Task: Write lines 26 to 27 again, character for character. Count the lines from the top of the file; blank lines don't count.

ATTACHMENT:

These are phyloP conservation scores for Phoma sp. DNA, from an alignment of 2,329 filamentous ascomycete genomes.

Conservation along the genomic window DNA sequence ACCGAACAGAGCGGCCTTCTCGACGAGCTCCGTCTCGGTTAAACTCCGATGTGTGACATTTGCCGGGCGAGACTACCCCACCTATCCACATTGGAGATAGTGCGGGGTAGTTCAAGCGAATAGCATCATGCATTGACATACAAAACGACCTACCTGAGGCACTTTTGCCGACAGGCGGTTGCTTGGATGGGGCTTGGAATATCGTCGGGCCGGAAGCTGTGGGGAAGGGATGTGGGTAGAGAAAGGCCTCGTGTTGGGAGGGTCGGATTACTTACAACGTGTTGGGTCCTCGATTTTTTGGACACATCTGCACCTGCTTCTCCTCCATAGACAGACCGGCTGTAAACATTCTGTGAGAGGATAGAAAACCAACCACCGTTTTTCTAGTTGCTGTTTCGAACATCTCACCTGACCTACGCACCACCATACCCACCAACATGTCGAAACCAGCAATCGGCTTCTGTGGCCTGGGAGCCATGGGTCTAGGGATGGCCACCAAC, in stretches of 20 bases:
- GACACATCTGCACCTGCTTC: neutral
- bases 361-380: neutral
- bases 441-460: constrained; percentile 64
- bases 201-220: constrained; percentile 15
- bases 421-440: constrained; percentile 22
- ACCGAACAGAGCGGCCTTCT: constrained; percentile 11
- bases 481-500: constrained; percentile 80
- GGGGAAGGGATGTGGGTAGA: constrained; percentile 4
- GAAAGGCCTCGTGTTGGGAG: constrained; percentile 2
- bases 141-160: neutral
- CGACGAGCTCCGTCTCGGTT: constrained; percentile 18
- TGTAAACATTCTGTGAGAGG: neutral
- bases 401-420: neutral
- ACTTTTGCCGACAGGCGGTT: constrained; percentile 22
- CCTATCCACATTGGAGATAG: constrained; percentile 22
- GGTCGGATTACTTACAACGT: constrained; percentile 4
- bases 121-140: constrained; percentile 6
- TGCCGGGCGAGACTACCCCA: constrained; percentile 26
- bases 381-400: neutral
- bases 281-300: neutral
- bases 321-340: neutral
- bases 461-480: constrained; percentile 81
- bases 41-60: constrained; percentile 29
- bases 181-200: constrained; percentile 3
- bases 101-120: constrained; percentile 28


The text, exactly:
- bases 181-200: constrained; percentile 3
- bases 101-120: constrained; percentile 28